Former White House communications director Dan Pfeiffer takes us through a series of vignettes from his journey into politics, his days on the Obama campaign, some of the key issues he faced in the Obama White House, his decision to leave, what he did on his gap break (Southeast Asia, man!), his marriage, his CNN gig, Hillary’s defeat, and, finally, you get a few bullet points on what we might have learnt from all this on how to defeat Trump.

I’m a little unsure who the audience is for this. If you’re into US politics most of it will be stuff you already know – the standoffs with Republicans over Obamacare and the shutdown, the day-to-day dilemmas over how best to present Obama to a wider audience, the tan suit (remember when that was considered a presidential scandal?).

However if you’re unfamiliar with all this and coming to the book wanting to learn more, you might flounder. There is no clear explanation of the issues behind the anecdotes. The names of key people are thrown in with no explanation of who they are. Stories are set up and not paid off.

Maybe you will share Pfeiffer’s disappointment that he didn’t get the Director of Communications job in Obama’s first administration and learnt of someone else’s appointment via an email. But in the next chapter he is Director of Communications, with no clue as to how that transition took place.

Pfeiffer may have some unique insights into life inside the West Wing but if he has he isn’t sharing them. Instead he tells stories that are ostensibly self-deprecating, like when he was waiting for anaesthetic to take effect ahead of surgery and accidentally sent a tweet where he had meant to use the word ‘bigger’ but had, in his haze, replaced the ‘b’ with an ‘n’. It’s actually more of a humblebrag – I was hospitalised three times and I still wouldn’t take time off work!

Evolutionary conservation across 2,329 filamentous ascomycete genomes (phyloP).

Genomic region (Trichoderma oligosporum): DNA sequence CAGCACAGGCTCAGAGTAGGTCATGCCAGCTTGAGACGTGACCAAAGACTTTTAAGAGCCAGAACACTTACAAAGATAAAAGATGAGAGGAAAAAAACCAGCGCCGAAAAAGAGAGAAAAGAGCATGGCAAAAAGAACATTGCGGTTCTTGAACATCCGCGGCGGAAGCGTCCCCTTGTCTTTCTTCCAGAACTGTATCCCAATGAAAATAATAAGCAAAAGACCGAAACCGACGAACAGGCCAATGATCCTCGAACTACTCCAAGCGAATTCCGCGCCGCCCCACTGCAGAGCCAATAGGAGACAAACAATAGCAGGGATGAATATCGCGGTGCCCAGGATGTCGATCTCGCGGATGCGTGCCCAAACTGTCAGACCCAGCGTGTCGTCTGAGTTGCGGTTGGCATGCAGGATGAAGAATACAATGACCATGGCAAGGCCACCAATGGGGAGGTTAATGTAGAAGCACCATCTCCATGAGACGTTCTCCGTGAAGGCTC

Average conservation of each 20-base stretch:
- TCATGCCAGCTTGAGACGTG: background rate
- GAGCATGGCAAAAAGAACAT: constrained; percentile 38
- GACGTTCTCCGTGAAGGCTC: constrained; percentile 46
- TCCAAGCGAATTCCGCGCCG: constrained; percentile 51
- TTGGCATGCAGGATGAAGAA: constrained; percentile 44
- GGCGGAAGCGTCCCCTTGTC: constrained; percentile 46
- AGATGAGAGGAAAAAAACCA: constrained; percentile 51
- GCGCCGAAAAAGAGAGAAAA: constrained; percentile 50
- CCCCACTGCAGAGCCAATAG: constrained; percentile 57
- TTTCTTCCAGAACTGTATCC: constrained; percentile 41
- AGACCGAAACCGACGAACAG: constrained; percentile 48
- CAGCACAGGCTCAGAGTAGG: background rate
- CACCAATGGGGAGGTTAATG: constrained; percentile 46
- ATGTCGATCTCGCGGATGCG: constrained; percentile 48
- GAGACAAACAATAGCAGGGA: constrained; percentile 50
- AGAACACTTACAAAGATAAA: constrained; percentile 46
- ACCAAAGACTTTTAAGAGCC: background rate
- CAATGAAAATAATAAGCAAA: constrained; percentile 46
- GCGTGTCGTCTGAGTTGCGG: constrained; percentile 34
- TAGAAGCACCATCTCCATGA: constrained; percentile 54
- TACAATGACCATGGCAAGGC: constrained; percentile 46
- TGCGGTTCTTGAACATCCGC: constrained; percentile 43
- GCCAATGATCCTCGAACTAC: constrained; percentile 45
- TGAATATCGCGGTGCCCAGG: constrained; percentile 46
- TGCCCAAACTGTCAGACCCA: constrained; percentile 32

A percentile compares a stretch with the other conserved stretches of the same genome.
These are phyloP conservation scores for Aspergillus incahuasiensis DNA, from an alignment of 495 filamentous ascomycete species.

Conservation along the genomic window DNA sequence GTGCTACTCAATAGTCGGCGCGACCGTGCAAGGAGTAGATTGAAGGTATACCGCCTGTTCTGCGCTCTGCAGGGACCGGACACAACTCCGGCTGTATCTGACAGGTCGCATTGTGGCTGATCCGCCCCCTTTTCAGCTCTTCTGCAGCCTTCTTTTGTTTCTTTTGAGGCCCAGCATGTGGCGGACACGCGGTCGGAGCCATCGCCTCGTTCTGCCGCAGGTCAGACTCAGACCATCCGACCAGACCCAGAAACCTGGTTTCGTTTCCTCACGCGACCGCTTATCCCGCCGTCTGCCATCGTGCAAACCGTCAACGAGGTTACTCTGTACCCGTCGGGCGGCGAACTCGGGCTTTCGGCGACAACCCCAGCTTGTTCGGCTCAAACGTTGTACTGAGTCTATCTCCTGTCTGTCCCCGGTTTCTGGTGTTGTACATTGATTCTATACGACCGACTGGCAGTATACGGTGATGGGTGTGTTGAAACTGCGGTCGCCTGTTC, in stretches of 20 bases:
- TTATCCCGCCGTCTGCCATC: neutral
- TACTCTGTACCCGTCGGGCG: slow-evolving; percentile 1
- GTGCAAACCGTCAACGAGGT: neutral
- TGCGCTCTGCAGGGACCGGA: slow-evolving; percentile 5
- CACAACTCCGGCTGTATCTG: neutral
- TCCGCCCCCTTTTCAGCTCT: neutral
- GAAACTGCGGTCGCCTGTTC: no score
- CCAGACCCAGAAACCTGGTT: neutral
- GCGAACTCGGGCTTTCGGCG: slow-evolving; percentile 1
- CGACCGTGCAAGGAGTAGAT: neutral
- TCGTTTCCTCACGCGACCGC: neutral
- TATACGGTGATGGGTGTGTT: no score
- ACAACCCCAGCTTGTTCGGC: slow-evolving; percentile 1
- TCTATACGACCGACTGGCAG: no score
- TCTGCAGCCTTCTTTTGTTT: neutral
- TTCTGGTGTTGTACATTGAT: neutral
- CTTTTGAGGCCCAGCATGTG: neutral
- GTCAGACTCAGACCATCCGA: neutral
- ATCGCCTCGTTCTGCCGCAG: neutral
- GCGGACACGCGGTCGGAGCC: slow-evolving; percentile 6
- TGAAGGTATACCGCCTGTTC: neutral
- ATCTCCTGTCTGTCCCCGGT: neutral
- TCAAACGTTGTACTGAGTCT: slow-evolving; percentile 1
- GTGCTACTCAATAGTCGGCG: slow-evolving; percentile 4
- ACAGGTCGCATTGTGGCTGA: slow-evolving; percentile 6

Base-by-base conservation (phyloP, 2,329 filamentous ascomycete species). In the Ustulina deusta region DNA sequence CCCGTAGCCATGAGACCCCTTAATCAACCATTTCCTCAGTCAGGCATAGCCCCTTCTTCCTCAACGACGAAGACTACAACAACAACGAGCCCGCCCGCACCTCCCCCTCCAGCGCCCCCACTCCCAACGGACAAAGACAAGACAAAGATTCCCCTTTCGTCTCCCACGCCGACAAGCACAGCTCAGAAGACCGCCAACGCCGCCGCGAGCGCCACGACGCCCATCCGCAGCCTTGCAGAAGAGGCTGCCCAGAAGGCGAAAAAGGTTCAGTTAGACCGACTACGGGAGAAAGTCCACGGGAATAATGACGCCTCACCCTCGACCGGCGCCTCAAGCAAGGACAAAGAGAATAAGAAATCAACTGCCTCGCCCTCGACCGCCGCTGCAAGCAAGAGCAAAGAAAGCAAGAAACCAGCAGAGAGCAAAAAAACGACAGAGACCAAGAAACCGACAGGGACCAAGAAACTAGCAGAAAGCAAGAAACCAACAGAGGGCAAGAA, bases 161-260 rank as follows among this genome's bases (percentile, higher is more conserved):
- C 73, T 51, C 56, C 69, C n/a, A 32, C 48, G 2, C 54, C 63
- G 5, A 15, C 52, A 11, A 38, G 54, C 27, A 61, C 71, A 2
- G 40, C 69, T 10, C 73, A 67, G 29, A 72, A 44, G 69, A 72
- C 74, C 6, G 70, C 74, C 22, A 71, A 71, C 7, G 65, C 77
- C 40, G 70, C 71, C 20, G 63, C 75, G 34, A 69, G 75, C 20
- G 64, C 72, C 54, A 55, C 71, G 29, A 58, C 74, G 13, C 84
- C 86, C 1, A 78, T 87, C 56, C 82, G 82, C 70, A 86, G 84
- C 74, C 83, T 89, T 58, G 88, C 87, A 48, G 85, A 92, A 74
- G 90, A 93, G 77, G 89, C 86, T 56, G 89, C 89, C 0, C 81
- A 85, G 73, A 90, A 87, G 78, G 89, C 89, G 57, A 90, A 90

I’m a big fan of the Pod Save America podcast, hosted by Pfeiffer and three fellow former Obama aides. They regularly delve into questions of the future direction of the Democrats and the strategies that they need to defeat the Republicans, as well as highlighting the work of grassroots activists and more radical approaches. I was expecting that depth and specificity from this book but I was disappointed.
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Well written, engaging and entertaining, "Yes we (Still) Can" is part memoir of Pfeffier's days in as an advisor to Barrack Obama and part analysis of politics/elections today.  Several well taken points on how to move forward in the age of Trumpism and social media.  Highly recommend.
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An adrenaline-charged, terrific read by Dan Pfeiffer, Obama's Director of Communications and later Senior Advisor.  From the early days (he was one of Obama's first hires) to his last day in the White House, Pfeiffer details his life in the "fishbowl." When I read Alyssa Mastromonaco's recommendation, I knew I'd enjoy Pfeiffer's  wit, insight and wisdom. Mastromonaco's book Who Thought This Was a Good Idea, is also first-rate. Highly recommend. Who knew politics could be so exciting? Don't miss this outstanding memoir.
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As a fan of Pod Save America, this book was everything I expected it to be-interesting, informative, and peppered with fun anecdotes about Pfeiffer's time in the White House.